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At the dawn of the twentieth century, the labour needs and opportunities of the British Empire saw the steady growth of a non-white population settle across Britain itself, and from the highlands of Scotland to the coasts of Cornwall—and all the cities, towns, suburbs and rural locales in between—could be found a range of people drawn from Empire and beyond.
This population was diverse in both its racial and ethnic constitution, as well as its occupation: it contained not only the more typical settler populations of sailors and soldiers, but actors, musicians, students, doctors, vicars, barristers, journalists, aristocrats, politicians, diplomats, composers and business owners, labourers, cabinetmakers, colliers, firemen and fishermen amongst a myriad other professions (see also Green 1998, 2000).
Within the range of views expressed on this topic—that include aversion and hostility as well as apathy and indifference—is a strand of thought that clearly positions Harry and Meghan’s relationship and the ‘growth’ of mixed-race couples and people on Britain’s streets as a ‘new’ normal that is as illustrative not only of modern Britain’s racial diversity but of its increased racial tolerance.3 Yet, interraciality in Britain has much older, wider, and diverse roots.
As scholars such as Habib (2008), Onyeka (2013) and Kaufmann (2017) have painstakingly revealed, mixed-race relationships, families and people in Britain are documented as early as the sixteenth century:4 in 1578, for example, Captain George Best commented that he had ‘seen an Ethiopian as black as coal brought to England, who taking a fair English woman to wife, begat a son in all respects as black as the father’ (cited in Newman 1987, p. Across the centuries, contemporary sources repeatedly demonstrate not only the presence of racial mixing and mixedness but often its commonality.
In particular, the concept of ‘ordinariness’—‘the conventional, the normal, the natural, the everyday, the taken for granted’ (Silverstone 1994, p.
994)—makes itself visible not only in the about her experiences working in the 1950s’ East End of London, she talks about the great difficulty that men faced before DNA testing in knowing for certain that any children were theirs—unless, she says, the child was of a different race: If a husband happens to be fathering another man’s child, he is not likely to know and, as they say, “what the eye does not see, the heart does not grieve over”.
Belcham (2014), for instance, has detailed the longstanding and wide-ranging racial mixing that has occurred in Liverpool for centuries, as have Little  (1972) and Llwyd (2005) regarding the Cardiff area.
Similarly, Lawless (1995) has documented a vivid picture of a long settled mixed Arab and white community in the Holborn district of South Shields, while Wong (1989) and Seed (2006) have brought to attention the historic interraciality between the Chinese and white Britons in Liverpool and London’s Limehouse respectively.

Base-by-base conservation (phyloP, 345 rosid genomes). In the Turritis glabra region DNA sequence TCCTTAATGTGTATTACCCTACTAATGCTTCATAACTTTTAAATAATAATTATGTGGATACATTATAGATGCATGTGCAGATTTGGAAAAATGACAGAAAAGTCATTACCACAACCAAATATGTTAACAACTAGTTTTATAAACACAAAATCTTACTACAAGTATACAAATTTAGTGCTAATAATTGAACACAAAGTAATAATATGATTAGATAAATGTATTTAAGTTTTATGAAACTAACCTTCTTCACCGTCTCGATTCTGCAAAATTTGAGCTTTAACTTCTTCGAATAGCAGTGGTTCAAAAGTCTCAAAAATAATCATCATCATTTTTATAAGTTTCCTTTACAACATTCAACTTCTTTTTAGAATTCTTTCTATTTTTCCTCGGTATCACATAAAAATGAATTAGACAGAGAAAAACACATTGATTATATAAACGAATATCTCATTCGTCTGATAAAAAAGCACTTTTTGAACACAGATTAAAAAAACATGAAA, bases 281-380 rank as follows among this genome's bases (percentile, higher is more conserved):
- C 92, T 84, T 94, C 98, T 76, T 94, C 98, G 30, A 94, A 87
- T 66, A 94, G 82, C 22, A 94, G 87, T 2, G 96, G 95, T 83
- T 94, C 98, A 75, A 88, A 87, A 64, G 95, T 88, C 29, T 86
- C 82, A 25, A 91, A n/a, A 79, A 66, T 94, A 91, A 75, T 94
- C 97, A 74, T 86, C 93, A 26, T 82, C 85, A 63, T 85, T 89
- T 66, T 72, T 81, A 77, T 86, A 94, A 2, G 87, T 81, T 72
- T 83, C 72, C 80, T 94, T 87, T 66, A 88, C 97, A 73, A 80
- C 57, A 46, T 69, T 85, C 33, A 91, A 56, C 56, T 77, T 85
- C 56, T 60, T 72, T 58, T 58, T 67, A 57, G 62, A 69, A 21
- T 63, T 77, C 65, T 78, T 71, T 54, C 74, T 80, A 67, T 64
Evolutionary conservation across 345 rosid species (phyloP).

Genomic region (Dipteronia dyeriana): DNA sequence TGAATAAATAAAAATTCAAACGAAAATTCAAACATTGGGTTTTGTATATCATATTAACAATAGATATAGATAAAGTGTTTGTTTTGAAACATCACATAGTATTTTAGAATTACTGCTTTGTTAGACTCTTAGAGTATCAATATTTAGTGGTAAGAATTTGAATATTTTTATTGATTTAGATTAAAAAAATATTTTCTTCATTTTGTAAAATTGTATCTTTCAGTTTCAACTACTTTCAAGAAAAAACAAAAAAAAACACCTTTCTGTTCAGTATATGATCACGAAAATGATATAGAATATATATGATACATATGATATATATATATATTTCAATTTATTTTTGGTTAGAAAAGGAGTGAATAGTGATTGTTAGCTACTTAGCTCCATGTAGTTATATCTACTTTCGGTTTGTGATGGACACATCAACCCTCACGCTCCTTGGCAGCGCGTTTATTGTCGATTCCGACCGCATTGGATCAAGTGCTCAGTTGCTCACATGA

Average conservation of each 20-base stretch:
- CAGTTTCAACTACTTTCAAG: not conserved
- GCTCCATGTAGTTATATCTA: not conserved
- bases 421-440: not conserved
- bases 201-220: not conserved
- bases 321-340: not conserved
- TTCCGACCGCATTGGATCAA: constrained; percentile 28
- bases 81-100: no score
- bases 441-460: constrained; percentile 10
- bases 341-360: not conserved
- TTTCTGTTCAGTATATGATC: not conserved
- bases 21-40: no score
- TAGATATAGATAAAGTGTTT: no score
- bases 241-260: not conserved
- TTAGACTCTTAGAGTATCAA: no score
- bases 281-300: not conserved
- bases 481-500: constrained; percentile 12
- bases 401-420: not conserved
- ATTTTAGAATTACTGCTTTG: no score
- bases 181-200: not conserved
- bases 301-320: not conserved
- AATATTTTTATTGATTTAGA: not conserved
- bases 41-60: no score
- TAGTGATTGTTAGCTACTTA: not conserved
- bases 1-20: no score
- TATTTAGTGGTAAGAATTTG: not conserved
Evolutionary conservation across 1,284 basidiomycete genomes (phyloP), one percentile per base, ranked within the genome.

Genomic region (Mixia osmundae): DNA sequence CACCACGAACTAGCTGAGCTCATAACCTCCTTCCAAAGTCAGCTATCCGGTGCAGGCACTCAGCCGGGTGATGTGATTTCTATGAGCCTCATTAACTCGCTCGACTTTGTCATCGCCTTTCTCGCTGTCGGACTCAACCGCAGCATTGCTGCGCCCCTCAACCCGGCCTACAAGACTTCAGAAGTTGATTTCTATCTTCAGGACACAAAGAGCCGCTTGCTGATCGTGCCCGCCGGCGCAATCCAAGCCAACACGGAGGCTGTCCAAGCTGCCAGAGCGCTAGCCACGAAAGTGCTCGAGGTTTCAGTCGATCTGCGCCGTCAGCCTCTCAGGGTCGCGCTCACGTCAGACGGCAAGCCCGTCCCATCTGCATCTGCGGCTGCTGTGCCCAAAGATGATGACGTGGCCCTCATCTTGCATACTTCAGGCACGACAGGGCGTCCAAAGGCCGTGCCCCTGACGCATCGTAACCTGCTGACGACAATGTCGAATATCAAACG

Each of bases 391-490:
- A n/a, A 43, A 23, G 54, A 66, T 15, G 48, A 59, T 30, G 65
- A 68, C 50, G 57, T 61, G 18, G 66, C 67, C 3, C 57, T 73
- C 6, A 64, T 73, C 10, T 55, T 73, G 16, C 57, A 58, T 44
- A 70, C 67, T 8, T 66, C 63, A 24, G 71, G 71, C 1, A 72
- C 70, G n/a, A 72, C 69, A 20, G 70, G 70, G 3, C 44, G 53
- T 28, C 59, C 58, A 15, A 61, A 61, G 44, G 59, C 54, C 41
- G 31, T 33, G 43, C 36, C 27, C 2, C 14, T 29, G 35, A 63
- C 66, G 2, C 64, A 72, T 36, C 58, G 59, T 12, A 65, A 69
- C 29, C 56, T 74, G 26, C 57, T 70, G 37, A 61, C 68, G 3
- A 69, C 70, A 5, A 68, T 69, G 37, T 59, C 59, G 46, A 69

Rather, the history is an entanglement of multiple discourses, of different and perspectives, many of which offer challenging and competing viewpoints and understandings, most notably when they are rendered by those who are themselves in or from interracial families.
Recognising the extent of this occupational and geographical spread is important in highlighting that not only was there a deeper embedding of people of colour in everyday British life during this period than is often commonly assumed, but that it simultaneously created a substantive ‘contact zone’ (Pratt 1992).
As such, numerous white Britons and people of colour found themselves engaging in what Lamont and Aksartova (2002, p.
108) complained that in ‘every country town, nay, in almost every village are to be seen a little race of mulattoes, mischievous as monkeys, and infinitely more dangerous.’ Furthermore, as the British Empire expanded, so too did the diversity of interraciality at home as abroad.
The emergence of relationships in the nineteenth century, for example, between newly settled Chinese and Lascar5 men—often sailors, who had settled in areas of London, Liverpool, Cardiff, Glasgow and other port cities—saw some white women dubbed with monikers such ‘Calcutta Louise’, ‘Lascar Sally’ or ‘China-Faced Nell’ due to their interracial relationships (Caballero and Aspinall 2018, p. In addition to the presence of children produced via working-class relationships, Britain also frequently became home to the racially mixed sons and daughters of wealthy colonists—such as Dido Belle, Jane Harry, and James Tailyour—who, as revealed in Livesay’s (2018) fascinating research, were often sent to the metropole to be educated or integrated into British society, an occurrence also depicted by contemporary novelists, including Austen (1817, ).
Yet, as discussed previously, racial mixing and mixedness were not uncommon in Britain before mass immigration in the 1950s very visibly placed the issue of interraciality into the mainstream.8 In Canning Town, a few miles east from the heart of the London Docklands where Worth was a midwife, a visible interracial population had previously attracted national attention in the 1930s, when the had featured them in its ‘expose’ of the racial mixing occurring in an area called Crown Street.